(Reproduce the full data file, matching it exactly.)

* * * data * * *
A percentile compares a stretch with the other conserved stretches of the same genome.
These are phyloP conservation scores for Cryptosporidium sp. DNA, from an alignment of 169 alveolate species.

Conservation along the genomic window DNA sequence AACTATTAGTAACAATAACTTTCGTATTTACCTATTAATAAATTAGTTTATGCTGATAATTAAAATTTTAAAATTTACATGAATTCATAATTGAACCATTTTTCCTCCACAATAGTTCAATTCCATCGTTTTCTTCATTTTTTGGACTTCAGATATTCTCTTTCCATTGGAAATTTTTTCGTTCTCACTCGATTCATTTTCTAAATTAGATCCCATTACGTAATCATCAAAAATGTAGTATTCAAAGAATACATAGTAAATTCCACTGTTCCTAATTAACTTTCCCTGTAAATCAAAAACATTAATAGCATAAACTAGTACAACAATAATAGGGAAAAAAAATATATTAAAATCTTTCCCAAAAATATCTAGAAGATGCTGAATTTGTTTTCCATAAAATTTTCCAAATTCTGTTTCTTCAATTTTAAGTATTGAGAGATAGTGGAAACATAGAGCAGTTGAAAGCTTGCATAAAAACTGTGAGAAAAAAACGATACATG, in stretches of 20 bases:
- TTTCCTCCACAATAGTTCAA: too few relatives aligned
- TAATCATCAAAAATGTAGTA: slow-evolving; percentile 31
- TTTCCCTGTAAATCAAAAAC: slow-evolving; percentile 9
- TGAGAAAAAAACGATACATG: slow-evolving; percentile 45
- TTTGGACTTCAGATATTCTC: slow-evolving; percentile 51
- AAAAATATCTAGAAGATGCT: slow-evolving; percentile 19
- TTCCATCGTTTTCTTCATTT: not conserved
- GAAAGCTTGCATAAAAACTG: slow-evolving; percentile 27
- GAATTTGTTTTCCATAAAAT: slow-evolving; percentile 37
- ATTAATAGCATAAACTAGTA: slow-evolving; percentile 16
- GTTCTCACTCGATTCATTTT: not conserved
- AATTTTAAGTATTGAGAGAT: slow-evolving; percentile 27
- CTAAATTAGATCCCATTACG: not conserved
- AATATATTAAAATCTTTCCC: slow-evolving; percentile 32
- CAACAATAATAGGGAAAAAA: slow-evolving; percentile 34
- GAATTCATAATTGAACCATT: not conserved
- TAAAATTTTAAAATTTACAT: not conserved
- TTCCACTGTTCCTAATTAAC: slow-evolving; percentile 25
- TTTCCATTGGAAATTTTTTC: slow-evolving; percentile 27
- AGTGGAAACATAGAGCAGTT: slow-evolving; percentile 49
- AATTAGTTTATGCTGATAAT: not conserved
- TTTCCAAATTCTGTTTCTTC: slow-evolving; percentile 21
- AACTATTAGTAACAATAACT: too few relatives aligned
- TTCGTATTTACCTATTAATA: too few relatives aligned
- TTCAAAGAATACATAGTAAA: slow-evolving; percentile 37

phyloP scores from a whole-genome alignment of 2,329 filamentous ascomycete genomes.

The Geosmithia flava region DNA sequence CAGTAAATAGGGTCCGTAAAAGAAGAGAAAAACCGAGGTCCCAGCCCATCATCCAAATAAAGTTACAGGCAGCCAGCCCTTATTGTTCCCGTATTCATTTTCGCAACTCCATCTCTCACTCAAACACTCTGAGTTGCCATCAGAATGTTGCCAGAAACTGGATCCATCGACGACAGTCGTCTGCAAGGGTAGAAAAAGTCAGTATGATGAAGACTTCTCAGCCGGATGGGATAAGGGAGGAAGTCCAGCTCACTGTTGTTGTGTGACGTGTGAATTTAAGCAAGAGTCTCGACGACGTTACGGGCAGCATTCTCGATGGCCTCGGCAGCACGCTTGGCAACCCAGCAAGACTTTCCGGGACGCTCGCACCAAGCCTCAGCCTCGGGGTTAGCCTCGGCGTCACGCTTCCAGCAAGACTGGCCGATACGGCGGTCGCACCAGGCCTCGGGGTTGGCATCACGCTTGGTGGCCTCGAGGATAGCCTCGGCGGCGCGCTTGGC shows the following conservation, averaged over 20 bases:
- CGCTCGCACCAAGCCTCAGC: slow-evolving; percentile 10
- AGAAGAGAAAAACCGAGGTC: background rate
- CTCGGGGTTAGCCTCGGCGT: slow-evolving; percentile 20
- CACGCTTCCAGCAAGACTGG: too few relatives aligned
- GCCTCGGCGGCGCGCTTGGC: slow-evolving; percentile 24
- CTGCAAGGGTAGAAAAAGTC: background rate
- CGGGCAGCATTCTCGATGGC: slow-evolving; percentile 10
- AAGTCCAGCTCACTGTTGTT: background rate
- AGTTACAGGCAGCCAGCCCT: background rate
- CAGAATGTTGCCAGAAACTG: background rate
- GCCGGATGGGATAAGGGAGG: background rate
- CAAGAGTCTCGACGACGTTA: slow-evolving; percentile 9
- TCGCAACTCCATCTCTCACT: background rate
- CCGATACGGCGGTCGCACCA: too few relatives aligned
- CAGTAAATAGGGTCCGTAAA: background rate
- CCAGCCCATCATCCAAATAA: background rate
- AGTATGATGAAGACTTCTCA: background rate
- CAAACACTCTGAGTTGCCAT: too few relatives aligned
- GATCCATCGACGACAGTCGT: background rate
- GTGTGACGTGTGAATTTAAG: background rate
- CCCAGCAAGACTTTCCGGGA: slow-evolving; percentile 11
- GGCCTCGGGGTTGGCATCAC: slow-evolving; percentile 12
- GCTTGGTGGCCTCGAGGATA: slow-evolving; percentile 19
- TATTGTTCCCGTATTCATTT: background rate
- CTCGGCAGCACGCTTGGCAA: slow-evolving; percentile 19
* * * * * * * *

A percentile compares a stretch with the other conserved stretches of the same genome.
These are phyloP conservation scores for Cryptosporidium sp. DNA, from an alignment of 169 alveolate species.

Conservation along the genomic window DNA sequence AACTATTAGTAACAATAACTTTCGTATTTACCTATTAATAAATTAGTTTATGCTGATAATTAAAATTTTAAAATTTACATGAATTCATAATTGAACCATTTTTCCTCCACAATAGTTCAATTCCATCGTTTTCTTCATTTTTTGGACTTCAGATATTCTCTTTCCATTGGAAATTTTTTCGTTCTCACTCGATTCATTTTCTAAATTAGATCCCATTACGTAATCATCAAAAATGTAGTATTCAAAGAATACATAGTAAATTCCACTGTTCCTAATTAACTTTCCCTGTAAATCAAAAACATTAATAGCATAAACTAGTACAACAATAATAGGGAAAAAAAATATATTAAAATCTTTCCCAAAAATATCTAGAAGATGCTGAATTTGTTTTCCATAAAATTTTCCAAATTCTGTTTCTTCAATTTTAAGTATTGAGAGATAGTGGAAACATAGAGCAGTTGAAAGCTTGCATAAAAACTGTGAGAAAAAAACGATACATG, in stretches of 20 bases:
- TTTCCTCCACAATAGTTCAA: too few relatives aligned
- TAATCATCAAAAATGTAGTA: slow-evolving; percentile 31
- TTTCCCTGTAAATCAAAAAC: slow-evolving; percentile 9
- TGAGAAAAAAACGATACATG: slow-evolving; percentile 45
- TTTGGACTTCAGATATTCTC: slow-evolving; percentile 51
- AAAAATATCTAGAAGATGCT: slow-evolving; percentile 19
- TTCCATCGTTTTCTTCATTT: not conserved
- GAAAGCTTGCATAAAAACTG: slow-evolving; percentile 27
- GAATTTGTTTTCCATAAAAT: slow-evolving; percentile 37
- ATTAATAGCATAAACTAGTA: slow-evolving; percentile 16
- GTTCTCACTCGATTCATTTT: not conserved
- AATTTTAAGTATTGAGAGAT: slow-evolving; percentile 27
- CTAAATTAGATCCCATTACG: not conserved
- AATATATTAAAATCTTTCCC: slow-evolving; percentile 32
- CAACAATAATAGGGAAAAAA: slow-evolving; percentile 34
- GAATTCATAATTGAACCATT: not conserved
- TAAAATTTTAAAATTTACAT: not conserved
- TTCCACTGTTCCTAATTAAC: slow-evolving; percentile 25
- TTTCCATTGGAAATTTTTTC: slow-evolving; percentile 27
- AGTGGAAACATAGAGCAGTT: slow-evolving; percentile 49
- AATTAGTTTATGCTGATAAT: not conserved
- TTTCCAAATTCTGTTTCTTC: slow-evolving; percentile 21
- AACTATTAGTAACAATAACT: too few relatives aligned
- TTCGTATTTACCTATTAATA: too few relatives aligned
- TTCAAAGAATACATAGTAAA: slow-evolving; percentile 37

phyloP scores from a whole-genome alignment of 2,329 filamentous ascomycete genomes.

The Geosmithia flava region DNA sequence CAGTAAATAGGGTCCGTAAAAGAAGAGAAAAACCGAGGTCCCAGCCCATCATCCAAATAAAGTTACAGGCAGCCAGCCCTTATTGTTCCCGTATTCATTTTCGCAACTCCATCTCTCACTCAAACACTCTGAGTTGCCATCAGAATGTTGCCAGAAACTGGATCCATCGACGACAGTCGTCTGCAAGGGTAGAAAAAGTCAGTATGATGAAGACTTCTCAGCCGGATGGGATAAGGGAGGAAGTCCAGCTCACTGTTGTTGTGTGACGTGTGAATTTAAGCAAGAGTCTCGACGACGTTACGGGCAGCATTCTCGATGGCCTCGGCAGCACGCTTGGCAACCCAGCAAGACTTTCCGGGACGCTCGCACCAAGCCTCAGCCTCGGGGTTAGCCTCGGCGTCACGCTTCCAGCAAGACTGGCCGATACGGCGGTCGCACCAGGCCTCGGGGTTGGCATCACGCTTGGTGGCCTCGAGGATAGCCTCGGCGGCGCGCTTGGC shows the following conservation, averaged over 20 bases:
- CGCTCGCACCAAGCCTCAGC: slow-evolving; percentile 10
- AGAAGAGAAAAACCGAGGTC: background rate
- CTCGGGGTTAGCCTCGGCGT: slow-evolving; percentile 20
- CACGCTTCCAGCAAGACTGG: too few relatives aligned
- GCCTCGGCGGCGCGCTTGGC: slow-evolving; percentile 24
- CTGCAAGGGTAGAAAAAGTC: background rate
- CGGGCAGCATTCTCGATGGC: slow-evolving; percentile 10
- AAGTCCAGCTCACTGTTGTT: background rate
- AGTTACAGGCAGCCAGCCCT: background rate
- CAGAATGTTGCCAGAAACTG: background rate
- GCCGGATGGGATAAGGGAGG: background rate
- CAAGAGTCTCGACGACGTTA: slow-evolving; percentile 9
- TCGCAACTCCATCTCTCACT: background rate
- CCGATACGGCGGTCGCACCA: too few relatives aligned
- CAGTAAATAGGGTCCGTAAA: background rate
- CCAGCCCATCATCCAAATAA: background rate
- AGTATGATGAAGACTTCTCA: background rate
- CAAACACTCTGAGTTGCCAT: too few relatives aligned
- GATCCATCGACGACAGTCGT: background rate
- GTGTGACGTGTGAATTTAAG: background rate
- CCCAGCAAGACTTTCCGGGA: slow-evolving; percentile 11
- GGCCTCGGGGTTGGCATCAC: slow-evolving; percentile 12
- GCTTGGTGGCCTCGAGGATA: slow-evolving; percentile 19
- TATTGTTCCCGTATTCATTT: background rate
- CTCGGCAGCACGCTTGGCAA: slow-evolving; percentile 19